Жанр книги: Научная Фантастика
Orson Scott Card Cruel Miracles

СодержаниеHOLY → Часть 7

I suggested that. Stone only spat on the ground (a vile thing, in this world, where for some obscure reason water is worshipped, though it is plentiful everywhere except the Great Desert far to the north of Ylymyn), while Da shook his head. "Spirits fly to the Sky; men climb to it, " he said, and once again religion had stymied me. Superstitions were going to kill us yet, meaningless rules that should surely change in the face of such dire need.

But at nightfall we were at the foot of a difficult cliff. I saw at a glance that this was not the easy ascent that the mountain had seemed from the distance. Stone looked surprised, too, as he surveyed the cliff. "This ascent is not right, " he said softly.

Da nodded. "I know it. This is the west face, which no one climbs. "

"Is it impossible? " I asked.

"Who knows? " Da answered. "The other ways are so much easier, no one has ever tried this one. So we go this way, where they don't look for us, and somewhere we move to the north or south, to take an easier way when they don't expect us. "

Then Da began to climb. I protested, "The sun's already set. "

"Good, " he answered. "Then they won't see us climbing. "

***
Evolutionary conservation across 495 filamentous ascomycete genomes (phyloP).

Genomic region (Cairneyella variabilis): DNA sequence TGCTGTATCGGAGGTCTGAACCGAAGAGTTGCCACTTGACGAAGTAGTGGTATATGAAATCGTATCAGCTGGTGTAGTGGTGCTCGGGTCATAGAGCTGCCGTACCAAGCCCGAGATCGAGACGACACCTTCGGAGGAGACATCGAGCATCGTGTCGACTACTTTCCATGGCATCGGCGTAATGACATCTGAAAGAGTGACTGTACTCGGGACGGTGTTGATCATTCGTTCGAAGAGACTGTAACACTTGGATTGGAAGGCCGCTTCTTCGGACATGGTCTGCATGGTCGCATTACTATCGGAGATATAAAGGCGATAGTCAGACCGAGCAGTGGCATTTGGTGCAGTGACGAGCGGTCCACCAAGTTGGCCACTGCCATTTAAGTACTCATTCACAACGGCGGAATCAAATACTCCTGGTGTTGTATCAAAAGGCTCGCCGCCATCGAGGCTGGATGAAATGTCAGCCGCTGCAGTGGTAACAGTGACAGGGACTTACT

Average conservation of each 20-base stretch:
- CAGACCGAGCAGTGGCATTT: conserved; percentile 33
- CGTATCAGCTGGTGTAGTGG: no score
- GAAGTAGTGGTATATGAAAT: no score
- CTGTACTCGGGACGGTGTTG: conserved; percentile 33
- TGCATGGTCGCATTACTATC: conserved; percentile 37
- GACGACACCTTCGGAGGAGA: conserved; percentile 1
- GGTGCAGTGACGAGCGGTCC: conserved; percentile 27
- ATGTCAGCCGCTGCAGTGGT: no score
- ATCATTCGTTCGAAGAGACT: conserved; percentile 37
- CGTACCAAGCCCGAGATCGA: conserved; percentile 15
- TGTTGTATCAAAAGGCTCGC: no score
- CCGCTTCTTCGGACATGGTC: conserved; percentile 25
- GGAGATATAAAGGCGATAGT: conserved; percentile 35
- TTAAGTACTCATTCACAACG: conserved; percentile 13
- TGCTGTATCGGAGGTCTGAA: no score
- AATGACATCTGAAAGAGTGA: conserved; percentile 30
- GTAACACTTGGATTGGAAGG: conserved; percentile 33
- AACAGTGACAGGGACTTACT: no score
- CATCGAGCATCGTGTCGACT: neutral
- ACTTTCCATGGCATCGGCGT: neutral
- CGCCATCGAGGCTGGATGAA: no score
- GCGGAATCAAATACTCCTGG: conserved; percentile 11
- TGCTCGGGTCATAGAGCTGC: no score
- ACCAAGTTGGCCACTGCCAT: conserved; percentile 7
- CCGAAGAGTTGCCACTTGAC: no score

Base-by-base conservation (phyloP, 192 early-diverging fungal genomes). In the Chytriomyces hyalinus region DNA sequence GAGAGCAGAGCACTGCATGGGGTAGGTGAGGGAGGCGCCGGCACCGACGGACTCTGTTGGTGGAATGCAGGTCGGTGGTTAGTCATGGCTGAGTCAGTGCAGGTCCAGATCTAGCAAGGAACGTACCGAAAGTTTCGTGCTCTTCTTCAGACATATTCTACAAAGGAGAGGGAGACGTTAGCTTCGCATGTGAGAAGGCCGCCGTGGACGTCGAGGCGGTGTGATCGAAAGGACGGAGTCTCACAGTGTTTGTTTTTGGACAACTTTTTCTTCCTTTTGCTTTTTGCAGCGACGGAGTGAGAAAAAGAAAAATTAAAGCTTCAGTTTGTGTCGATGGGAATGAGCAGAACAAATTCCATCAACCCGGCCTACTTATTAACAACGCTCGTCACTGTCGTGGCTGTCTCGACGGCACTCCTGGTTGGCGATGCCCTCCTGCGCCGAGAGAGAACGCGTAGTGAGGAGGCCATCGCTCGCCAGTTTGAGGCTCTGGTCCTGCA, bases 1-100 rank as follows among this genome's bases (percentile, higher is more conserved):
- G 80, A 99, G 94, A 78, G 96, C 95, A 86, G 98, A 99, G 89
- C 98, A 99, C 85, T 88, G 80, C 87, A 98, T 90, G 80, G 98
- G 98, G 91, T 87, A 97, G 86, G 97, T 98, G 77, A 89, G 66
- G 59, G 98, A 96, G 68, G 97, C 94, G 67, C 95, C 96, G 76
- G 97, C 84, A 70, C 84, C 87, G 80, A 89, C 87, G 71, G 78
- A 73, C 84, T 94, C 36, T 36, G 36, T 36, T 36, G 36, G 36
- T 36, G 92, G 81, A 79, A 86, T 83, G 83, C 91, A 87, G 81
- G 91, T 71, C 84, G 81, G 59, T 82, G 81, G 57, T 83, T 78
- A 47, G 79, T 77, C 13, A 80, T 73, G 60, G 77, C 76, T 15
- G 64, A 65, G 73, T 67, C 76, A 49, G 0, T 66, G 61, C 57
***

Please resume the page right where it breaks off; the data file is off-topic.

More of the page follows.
And so began our climb to the Sky. It was difficult, and for once they did not press on ahead and then wait impatiently for me to come. They were hampered as I was by darkness and strangeness, and the night made us equals at last. It was an empty equality, however. Three times that night Da whispered that he had reached a place in the cliff impossible to scale, and I had to back up, trying to find the holds I had left a moment before. Descending a mountain is harder than ascending it. Climbing you have eyes, and it is your fingers that reach ahead of you. Descending only your toes can hunt, and I was wearing heavy boots. We had wakened early, long before dawn, and we climbed until dawn again began to light the sky. I was exhausted, and Stone and Da also seemed to droop with the effort. But as the light gathered, we came to a shoulder of the mountain, a place where for hundreds of meters the slope was no more than fifteen or twenty degrees, and we threw ourselves to the ground and slept.

I woke because of the stinging of my hands, which in the noon sun I saw were caked with blood that still, here and there, oozed to the surface. Da and Stone still slept. Their hands were not so injured as mine; they were more used to heavy work with their hands. Even the weights I had lifted had been equipped with cushioned handles.

I sat up and looked around. We were still alone on our shoulder of the mountain, and I gazed down the distance we had climbed. We had accomplished much in the darkness, and I marveled at the achievement of it; the hills we had run through the day before were small and far, and I guessed that we might be as much as a third of the way to the peak.

Thinking that, I looked toward the mountain, and immediately kicked Da to waken him.